What does your character want? Why do they want it? What’s stopping them from getting it?
Each and every character in your story MUST have a goal, motivation and conflict (GMC). If not, they’re nothing more than cardboard cut-outs who’ll fail to grab your readers’ interest.
In a romance your central characters are your main love interests.
These four parts of your orientation paragraphs are not mutually exclusive. You can hook a reader with your world-building statement or your central theme. And your central theme will link very closely to one or both of your characters and their GMC.
Just make sure when you’re done that your orientation paragraphs tick all four component boxes.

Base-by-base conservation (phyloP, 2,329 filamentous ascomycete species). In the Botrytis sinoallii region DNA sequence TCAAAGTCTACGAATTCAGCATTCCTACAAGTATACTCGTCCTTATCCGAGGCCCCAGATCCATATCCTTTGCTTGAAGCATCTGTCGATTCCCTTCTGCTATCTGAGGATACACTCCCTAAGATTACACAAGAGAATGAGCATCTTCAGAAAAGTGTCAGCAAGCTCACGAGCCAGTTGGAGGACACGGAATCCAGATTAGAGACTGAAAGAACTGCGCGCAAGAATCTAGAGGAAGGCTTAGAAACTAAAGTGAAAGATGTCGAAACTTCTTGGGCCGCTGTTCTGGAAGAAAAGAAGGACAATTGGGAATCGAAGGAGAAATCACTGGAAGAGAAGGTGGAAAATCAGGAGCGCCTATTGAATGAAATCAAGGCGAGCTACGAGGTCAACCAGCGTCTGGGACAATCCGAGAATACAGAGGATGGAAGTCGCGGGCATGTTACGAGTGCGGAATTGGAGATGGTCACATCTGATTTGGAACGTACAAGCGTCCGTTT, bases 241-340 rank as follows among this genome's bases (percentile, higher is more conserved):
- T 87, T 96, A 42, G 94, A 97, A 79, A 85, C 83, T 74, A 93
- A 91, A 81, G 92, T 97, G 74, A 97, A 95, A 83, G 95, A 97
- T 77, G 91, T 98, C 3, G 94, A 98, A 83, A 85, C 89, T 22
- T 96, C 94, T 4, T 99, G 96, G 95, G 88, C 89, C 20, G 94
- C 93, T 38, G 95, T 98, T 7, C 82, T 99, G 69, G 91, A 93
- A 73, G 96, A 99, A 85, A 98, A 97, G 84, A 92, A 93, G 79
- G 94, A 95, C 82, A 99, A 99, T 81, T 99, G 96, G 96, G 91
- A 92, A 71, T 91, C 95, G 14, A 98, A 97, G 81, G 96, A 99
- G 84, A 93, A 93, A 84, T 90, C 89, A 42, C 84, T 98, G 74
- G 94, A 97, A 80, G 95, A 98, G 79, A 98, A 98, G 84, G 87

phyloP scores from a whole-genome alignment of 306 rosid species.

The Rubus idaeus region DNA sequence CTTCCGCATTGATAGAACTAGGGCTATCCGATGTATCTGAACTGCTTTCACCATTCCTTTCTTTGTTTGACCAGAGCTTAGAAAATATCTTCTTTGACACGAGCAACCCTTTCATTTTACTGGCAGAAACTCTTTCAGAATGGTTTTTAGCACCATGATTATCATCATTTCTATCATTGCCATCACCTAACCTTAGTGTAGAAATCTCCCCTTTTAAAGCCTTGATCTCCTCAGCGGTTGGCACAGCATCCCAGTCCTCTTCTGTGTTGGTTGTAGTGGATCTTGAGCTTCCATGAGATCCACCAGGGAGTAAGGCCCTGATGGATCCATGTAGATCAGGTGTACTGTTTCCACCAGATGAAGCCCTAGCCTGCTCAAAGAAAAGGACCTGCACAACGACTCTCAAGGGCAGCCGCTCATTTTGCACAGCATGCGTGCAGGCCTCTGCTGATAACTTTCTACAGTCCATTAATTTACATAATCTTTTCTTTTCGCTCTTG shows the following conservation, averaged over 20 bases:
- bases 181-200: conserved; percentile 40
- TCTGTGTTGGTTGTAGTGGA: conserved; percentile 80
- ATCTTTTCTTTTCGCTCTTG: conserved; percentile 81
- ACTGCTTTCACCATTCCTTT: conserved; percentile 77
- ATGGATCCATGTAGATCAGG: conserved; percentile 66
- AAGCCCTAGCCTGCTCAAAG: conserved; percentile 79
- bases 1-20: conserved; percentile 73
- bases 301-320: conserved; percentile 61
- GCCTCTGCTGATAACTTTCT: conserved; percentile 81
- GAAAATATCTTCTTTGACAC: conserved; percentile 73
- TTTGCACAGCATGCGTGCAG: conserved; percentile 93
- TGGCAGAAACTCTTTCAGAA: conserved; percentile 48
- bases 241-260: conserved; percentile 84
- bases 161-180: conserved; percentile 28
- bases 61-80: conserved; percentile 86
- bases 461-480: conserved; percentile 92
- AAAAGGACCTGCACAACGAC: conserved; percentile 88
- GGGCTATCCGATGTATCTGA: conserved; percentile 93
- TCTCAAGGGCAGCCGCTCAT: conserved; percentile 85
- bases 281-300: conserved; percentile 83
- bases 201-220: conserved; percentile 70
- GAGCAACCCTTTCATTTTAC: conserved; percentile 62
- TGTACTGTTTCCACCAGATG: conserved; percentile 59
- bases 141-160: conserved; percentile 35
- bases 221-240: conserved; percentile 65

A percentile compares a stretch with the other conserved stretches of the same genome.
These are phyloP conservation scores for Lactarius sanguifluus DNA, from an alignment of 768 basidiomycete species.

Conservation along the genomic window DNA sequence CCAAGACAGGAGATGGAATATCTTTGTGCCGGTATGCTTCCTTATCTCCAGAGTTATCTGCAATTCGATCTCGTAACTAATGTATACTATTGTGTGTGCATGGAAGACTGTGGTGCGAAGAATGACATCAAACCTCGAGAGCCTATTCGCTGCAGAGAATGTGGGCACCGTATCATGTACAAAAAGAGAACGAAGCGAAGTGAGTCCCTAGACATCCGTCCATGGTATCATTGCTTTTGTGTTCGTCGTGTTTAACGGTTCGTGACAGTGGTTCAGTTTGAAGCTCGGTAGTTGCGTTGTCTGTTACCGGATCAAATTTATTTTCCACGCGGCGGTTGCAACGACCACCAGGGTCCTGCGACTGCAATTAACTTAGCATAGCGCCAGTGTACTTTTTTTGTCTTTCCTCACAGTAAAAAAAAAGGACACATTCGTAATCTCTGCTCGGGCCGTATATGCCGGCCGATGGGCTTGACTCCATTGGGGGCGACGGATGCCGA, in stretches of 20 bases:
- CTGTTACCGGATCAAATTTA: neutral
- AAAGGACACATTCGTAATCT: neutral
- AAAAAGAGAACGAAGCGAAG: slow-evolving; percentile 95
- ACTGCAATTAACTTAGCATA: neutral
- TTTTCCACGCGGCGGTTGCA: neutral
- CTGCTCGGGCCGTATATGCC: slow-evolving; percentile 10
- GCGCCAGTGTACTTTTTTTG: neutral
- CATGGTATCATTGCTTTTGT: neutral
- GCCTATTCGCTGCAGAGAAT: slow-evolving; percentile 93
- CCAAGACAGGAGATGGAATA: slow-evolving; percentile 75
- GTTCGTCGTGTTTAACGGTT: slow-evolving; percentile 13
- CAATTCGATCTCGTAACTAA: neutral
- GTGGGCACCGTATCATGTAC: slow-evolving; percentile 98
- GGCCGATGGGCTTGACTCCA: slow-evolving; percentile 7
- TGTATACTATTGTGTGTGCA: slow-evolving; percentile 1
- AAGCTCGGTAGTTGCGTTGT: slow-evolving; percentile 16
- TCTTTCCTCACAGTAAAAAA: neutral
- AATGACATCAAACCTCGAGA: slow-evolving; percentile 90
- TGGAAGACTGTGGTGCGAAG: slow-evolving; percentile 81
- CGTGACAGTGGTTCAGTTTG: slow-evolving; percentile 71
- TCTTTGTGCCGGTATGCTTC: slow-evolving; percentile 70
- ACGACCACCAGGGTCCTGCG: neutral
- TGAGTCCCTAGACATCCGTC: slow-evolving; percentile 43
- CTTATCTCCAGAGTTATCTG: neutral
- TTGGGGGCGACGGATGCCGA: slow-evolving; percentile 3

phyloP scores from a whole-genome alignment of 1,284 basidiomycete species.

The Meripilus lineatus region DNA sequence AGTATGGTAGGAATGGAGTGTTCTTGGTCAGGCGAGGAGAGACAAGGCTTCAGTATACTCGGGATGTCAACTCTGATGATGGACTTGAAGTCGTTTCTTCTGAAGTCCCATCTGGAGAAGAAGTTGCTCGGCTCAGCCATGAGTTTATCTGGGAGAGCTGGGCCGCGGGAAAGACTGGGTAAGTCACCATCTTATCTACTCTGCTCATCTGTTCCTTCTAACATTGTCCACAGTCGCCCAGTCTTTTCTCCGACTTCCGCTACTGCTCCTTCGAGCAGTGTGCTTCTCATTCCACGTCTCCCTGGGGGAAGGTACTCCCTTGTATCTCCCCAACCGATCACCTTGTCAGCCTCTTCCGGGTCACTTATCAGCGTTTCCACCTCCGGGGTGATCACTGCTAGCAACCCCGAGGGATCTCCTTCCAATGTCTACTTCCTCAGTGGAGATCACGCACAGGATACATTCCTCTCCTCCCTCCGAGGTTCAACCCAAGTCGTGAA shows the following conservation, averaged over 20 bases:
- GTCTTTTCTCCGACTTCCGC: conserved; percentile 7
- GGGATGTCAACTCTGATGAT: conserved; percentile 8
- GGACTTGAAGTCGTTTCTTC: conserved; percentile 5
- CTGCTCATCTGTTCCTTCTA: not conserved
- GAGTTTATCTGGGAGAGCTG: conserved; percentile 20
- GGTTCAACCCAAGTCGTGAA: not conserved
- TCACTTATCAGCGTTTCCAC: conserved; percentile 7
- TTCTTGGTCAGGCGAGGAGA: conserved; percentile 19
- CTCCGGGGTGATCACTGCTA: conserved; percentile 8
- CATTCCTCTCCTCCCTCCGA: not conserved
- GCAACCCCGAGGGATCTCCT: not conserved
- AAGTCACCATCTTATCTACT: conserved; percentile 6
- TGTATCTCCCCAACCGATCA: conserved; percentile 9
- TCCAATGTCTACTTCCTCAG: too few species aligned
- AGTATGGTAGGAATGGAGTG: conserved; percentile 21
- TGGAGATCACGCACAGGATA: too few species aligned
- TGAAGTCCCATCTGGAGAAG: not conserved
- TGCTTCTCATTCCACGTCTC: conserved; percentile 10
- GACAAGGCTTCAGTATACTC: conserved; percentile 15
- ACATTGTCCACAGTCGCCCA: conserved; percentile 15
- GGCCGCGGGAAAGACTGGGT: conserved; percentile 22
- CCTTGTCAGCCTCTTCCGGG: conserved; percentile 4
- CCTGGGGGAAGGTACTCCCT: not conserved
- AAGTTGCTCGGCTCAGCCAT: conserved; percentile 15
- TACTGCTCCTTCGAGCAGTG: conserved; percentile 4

So, now we know what makes a killer synopsis introduction, let’s write one.
Example: Disney’s Aladdin
In the Arabian town of Agrabah, only a prince can marry a princess.
Street urchin ALADDIN wants the family he never had, the security of a home and to win the heart of a princess, if only he weren’t poor, penniless and as far from a prince as a boy can be.
PRINCESS JASMINE is sick of stuffy suitors who want to marry her for her father’s kingdom. She wants to meet a man she likes and to marry for love, if only it wasn’t for that little matter of a law.
What do you think? Have we ticked all the boxes? I think so.
Consider the opening line. It’s a hook, a world-building statement and the central theme all rolled into one. And then, with each of the following sentences, the reader is given a clear picture of the two central characters, their goals, motivations and conflicts. Not bad for a 92 word paragraph, is it?
And there it is. Our first, orienting paragraph of our synopsis using Simply Synopsis.